Lin v. Barr

     19-85
     Lin v. Barr
                                                                                  BIA
                                                                          A075 780 271
                        UNITED STATES COURT OF APPEALS
                            FOR THE SECOND CIRCUIT

                               SUMMARY ORDER
RULINGS BY SUMMARY ORDER DO NOT HAVE PRECEDENTIAL EFFECT. CITATION TO A SUMMARY ORDER
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APPELLATE PROCEDURE 32.1 AND THIS COURT=S LOCAL RULE 32.1.1. WHEN CITING A SUMMARY ORDER
IN A DOCUMENT FILED WITH THIS COURT, A PARTY MUST CITE EITHER THE FEDERAL APPENDIX OR AN
ELECTRONIC DATABASE (WITH THE NOTATION “SUMMARY ORDER”). A PARTY CITING TO A SUMMARY
ORDER MUST SERVE A COPY OF IT ON ANY PARTY NOT REPRESENTED BY COUNSEL.

 1        At a stated term of the United States Court of Appeals
 2   for the Second Circuit, held at the Thurgood Marshall
 3   United States Courthouse, 40 Foley Square, in the City of
 4   New York, on the 23rd day of October, two thousand twenty.
 5
 6   PRESENT:
 7            DENNIS JACOBS,
 8            ROSEMARY S. POOLER,
 9            GERARD E. LYNCH,
10                 Circuit Judges.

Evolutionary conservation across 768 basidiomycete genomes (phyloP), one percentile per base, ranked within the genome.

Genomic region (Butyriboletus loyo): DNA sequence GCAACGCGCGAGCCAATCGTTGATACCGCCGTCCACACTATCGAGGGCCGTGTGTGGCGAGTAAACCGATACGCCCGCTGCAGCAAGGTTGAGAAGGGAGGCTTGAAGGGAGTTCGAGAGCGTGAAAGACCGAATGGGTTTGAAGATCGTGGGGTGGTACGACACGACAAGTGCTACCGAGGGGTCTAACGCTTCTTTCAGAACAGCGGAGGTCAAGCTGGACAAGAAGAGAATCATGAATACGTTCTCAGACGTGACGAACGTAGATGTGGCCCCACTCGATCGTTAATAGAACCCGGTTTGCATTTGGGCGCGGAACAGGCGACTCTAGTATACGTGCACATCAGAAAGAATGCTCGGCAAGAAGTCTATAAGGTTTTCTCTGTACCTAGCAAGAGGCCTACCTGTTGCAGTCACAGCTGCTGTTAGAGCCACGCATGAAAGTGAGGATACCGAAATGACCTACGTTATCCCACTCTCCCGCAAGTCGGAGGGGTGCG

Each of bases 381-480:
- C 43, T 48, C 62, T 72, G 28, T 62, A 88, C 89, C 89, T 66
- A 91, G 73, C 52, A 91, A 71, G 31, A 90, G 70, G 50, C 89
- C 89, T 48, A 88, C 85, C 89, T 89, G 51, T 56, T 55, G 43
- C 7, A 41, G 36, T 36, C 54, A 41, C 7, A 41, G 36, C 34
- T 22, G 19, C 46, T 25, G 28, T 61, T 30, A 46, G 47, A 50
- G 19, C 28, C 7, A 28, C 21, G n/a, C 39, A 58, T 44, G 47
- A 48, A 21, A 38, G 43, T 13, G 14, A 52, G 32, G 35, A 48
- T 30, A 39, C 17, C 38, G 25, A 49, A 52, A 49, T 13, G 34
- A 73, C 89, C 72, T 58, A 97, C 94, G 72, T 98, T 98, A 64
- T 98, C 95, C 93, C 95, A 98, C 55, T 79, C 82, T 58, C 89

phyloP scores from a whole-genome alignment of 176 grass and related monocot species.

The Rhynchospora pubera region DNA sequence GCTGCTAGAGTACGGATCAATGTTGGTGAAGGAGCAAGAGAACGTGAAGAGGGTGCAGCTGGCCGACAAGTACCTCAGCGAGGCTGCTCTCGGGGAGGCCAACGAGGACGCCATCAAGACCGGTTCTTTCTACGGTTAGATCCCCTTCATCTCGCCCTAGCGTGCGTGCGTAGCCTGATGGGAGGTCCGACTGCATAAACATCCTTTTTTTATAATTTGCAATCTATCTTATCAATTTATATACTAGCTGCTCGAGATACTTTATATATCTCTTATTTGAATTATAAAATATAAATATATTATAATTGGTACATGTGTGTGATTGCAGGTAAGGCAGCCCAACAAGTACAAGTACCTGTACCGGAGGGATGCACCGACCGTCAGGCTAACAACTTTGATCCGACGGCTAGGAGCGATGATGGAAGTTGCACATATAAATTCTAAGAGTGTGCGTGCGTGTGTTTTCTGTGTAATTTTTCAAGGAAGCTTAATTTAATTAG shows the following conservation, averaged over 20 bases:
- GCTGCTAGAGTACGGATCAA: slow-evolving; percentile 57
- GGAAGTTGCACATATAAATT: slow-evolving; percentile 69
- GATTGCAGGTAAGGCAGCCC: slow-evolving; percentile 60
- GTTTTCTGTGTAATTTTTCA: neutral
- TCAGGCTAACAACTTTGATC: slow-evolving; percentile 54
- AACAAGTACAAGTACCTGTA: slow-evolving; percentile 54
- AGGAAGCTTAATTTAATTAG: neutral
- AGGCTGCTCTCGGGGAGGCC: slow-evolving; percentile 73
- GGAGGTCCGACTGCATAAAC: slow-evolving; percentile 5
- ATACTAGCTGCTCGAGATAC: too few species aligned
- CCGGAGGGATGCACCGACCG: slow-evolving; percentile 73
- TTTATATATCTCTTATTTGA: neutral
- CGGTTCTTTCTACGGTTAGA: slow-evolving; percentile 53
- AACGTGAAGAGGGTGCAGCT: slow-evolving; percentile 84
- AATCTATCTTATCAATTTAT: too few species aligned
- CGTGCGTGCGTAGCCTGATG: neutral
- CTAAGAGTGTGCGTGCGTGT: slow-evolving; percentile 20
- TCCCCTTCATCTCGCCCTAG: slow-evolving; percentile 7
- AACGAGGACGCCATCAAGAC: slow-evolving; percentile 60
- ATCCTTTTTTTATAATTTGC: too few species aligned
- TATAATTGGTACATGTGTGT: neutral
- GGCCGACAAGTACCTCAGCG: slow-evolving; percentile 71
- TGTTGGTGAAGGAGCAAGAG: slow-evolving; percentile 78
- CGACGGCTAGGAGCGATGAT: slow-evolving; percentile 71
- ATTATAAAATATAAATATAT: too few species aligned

11   _____________________________________
12
13   TINGYI LIN, AKA TING JIANG LIN,
14   AKA CADY JIANG,
15            Petitioner,
16
17                 v.                                            19-85
18                                                               NAC
19   WILLIAM P. BARR, UNITED STATES
20   ATTORNEY GENERAL,
21            Respondent.
22   _____________________________________
23
24   FOR PETITIONER:                  Richard Tarzia, Belle Mead, NJ.
25
26   FOR RESPONDENT:                  Ethan P. Davis, Acting Assistant
27                                    Attorney General; Jessica E.
28                                    Burns, Senior Litigation Counsel;
29                                    Maarja T. Luhtaru, Trial Attorney,
30                                    Office of Immigration Litigation,
31                                    United States Department of
32                                    Justice, Washington, DC.
 1       UPON DUE CONSIDERATION of this petition for review of a

 2   Board of Immigration Appeals (“BIA”) decision, it is hereby

 3   ORDERED, ADJUDGED, AND DECREED that the petition for review

 4   is DENIED.

 5       Petitioner   Tingyi Lin, a native and citizen of       the

 6   People’s Republic of China, seeks review of a December 14,

 7   2018, decision of the BIA denying her motion to reopen and

8    terminate her removal proceedings.      In re Tingyi Lin, No.

9    A075 780 721 (B.I.A. Dec. 14, 2018).     We assume the parties’

10   familiarity with the underlying facts and procedural history.

11       We review the BIA’s denial of a motion to reopen for

12   abuse of discretion.   See Jian Hui Shao v. Mukasey, 

546 F.3d 13

  138, 168-69 (2d Cir. 2008).       Before the BIA, Lin moved to

14   reopen and terminate her removal proceedings, arguing that

15   the time limit for filing her motion should be excused and

16   that her notice to appear (“NTA”) was insufficient to commence

17   removal proceedings under the Supreme Court’s decision in

18   Pereira v. Sessions, 

138 S. Ct. 2105

(2018), because it did

19   not contain a hearing date or time.